Life Lessons

I’m Glad She Asked

I was walking on Rehoboth Beach this weekend when I saw something I had never seen before: a seal on the sand. A small crowd had gathered outside the cordoned area of beach. The scene was somehow both respectful and not, as if the yellow plastic ribbon signaled an honorific that the animal almost certainly wouldn’t want. If the animal was hurt, it felt unseemly to gawk.Seal2

A woman turned to the one person who looked like he might actually know something and said, “Poor guy. What happened?” assuming, as  I think we all were, that the seal was dead or dying or had no happy reason for lying there in the spring sun.

I’m glad she asked. Here’s what I heard:

  • Because he’s a wild animal, the seal can’t be moved unless or until he moves himself, or NOAA (National Oceanic and Atmospheric Administration) says so.
  • A seal can spit up to 20′ so, just in case, he and we were being kept apart, for “everyone’s safety – yours and his.”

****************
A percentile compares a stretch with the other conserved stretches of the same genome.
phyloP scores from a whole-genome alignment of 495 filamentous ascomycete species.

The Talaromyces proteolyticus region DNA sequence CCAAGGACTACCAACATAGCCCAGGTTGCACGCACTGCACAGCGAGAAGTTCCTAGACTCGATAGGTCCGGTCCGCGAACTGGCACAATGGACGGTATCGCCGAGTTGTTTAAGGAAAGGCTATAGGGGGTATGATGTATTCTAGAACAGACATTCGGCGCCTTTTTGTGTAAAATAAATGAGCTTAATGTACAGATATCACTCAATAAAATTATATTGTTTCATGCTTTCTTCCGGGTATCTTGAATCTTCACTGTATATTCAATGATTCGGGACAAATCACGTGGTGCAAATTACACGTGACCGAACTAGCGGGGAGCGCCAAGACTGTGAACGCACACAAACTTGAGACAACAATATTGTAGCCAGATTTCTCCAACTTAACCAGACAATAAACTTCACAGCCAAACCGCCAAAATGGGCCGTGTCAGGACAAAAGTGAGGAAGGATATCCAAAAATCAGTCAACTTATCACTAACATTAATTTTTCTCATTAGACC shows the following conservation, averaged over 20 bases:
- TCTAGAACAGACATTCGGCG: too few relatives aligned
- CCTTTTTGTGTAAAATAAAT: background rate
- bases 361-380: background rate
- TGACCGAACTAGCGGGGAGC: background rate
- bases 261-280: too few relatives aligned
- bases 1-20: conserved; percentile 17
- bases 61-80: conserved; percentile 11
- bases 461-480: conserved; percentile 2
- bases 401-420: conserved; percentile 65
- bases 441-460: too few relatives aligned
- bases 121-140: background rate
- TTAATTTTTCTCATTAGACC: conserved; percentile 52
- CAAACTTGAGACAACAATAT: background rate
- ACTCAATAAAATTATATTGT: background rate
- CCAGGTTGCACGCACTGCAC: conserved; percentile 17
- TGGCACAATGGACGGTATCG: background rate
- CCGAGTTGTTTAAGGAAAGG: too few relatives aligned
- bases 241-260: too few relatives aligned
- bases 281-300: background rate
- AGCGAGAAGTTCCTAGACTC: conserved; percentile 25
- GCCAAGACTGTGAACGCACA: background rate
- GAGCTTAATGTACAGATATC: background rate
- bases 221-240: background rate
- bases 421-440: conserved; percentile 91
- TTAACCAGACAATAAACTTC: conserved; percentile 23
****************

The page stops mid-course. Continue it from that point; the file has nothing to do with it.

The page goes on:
• As of that moment, the ranger knew only that the seal had conjunctivitis in one eye.
  • A harbor seal, measuring about 40 inches, this seal was one of many that swim up and down the east coast between February and May. Seals! In the mid Atlantic! I didn’t know!
  • He doesn’t need to eat for a week, doesn’t need a drink, doesn’t need to be kept wet. He’s maybe just resting.
  • Every year 4-5 end up on the beach in Rehoboth, for a variety of reasons. Some are fine, just resting; some are not…

I hope he’s fine. I hope he’s fine, well rested, now well on his way.Seal

Life Lesson #40: Just ask.


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